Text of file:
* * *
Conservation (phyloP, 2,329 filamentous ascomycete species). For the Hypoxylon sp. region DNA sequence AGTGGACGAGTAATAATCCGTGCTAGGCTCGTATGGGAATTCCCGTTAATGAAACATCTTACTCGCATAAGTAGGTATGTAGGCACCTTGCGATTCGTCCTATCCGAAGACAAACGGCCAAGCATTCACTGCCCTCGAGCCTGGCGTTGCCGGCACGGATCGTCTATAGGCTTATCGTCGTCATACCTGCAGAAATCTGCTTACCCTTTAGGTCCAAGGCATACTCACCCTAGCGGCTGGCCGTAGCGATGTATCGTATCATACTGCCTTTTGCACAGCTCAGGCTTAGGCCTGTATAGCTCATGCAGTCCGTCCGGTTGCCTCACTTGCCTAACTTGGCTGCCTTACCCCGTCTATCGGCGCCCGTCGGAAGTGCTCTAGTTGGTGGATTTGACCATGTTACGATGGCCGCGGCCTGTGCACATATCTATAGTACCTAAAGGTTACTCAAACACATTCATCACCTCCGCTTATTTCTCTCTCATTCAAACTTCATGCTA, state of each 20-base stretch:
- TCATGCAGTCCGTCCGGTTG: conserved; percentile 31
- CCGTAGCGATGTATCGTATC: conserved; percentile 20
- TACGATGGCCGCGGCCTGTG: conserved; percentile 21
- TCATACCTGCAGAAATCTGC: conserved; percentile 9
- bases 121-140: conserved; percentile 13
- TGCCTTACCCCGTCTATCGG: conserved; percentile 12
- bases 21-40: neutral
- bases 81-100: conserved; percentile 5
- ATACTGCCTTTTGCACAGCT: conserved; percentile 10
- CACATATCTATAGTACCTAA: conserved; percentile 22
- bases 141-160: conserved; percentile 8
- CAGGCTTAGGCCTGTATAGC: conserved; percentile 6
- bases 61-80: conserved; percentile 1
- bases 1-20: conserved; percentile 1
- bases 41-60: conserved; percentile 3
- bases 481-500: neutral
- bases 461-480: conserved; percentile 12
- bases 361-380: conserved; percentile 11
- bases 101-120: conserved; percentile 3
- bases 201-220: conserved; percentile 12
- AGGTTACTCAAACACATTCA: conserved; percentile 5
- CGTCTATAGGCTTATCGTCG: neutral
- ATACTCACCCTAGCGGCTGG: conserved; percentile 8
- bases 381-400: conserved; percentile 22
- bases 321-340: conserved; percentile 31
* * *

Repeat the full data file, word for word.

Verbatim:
Conservation (phyloP, 2,329 filamentous ascomycete species). For the Hypoxylon sp. region DNA sequence AGTGGACGAGTAATAATCCGTGCTAGGCTCGTATGGGAATTCCCGTTAATGAAACATCTTACTCGCATAAGTAGGTATGTAGGCACCTTGCGATTCGTCCTATCCGAAGACAAACGGCCAAGCATTCACTGCCCTCGAGCCTGGCGTTGCCGGCACGGATCGTCTATAGGCTTATCGTCGTCATACCTGCAGAAATCTGCTTACCCTTTAGGTCCAAGGCATACTCACCCTAGCGGCTGGCCGTAGCGATGTATCGTATCATACTGCCTTTTGCACAGCTCAGGCTTAGGCCTGTATAGCTCATGCAGTCCGTCCGGTTGCCTCACTTGCCTAACTTGGCTGCCTTACCCCGTCTATCGGCGCCCGTCGGAAGTGCTCTAGTTGGTGGATTTGACCATGTTACGATGGCCGCGGCCTGTGCACATATCTATAGTACCTAAAGGTTACTCAAACACATTCATCACCTCCGCTTATTTCTCTCTCATTCAAACTTCATGCTA, state of each 20-base stretch:
- TCATGCAGTCCGTCCGGTTG: conserved; percentile 31
- CCGTAGCGATGTATCGTATC: conserved; percentile 20
- TACGATGGCCGCGGCCTGTG: conserved; percentile 21
- TCATACCTGCAGAAATCTGC: conserved; percentile 9
- bases 121-140: conserved; percentile 13
- TGCCTTACCCCGTCTATCGG: conserved; percentile 12
- bases 21-40: neutral
- bases 81-100: conserved; percentile 5
- ATACTGCCTTTTGCACAGCT: conserved; percentile 10
- CACATATCTATAGTACCTAA: conserved; percentile 22
- bases 141-160: conserved; percentile 8
- CAGGCTTAGGCCTGTATAGC: conserved; percentile 6
- bases 61-80: conserved; percentile 1
- bases 1-20: conserved; percentile 1
- bases 41-60: conserved; percentile 3
- bases 481-500: neutral
- bases 461-480: conserved; percentile 12
- bases 361-380: conserved; percentile 11
- bases 101-120: conserved; percentile 3
- bases 201-220: conserved; percentile 12
- AGGTTACTCAAACACATTCA: conserved; percentile 5
- CGTCTATAGGCTTATCGTCG: neutral
- ATACTCACCCTAGCGGCTGG: conserved; percentile 8
- bases 381-400: conserved; percentile 22
- bases 321-340: conserved; percentile 31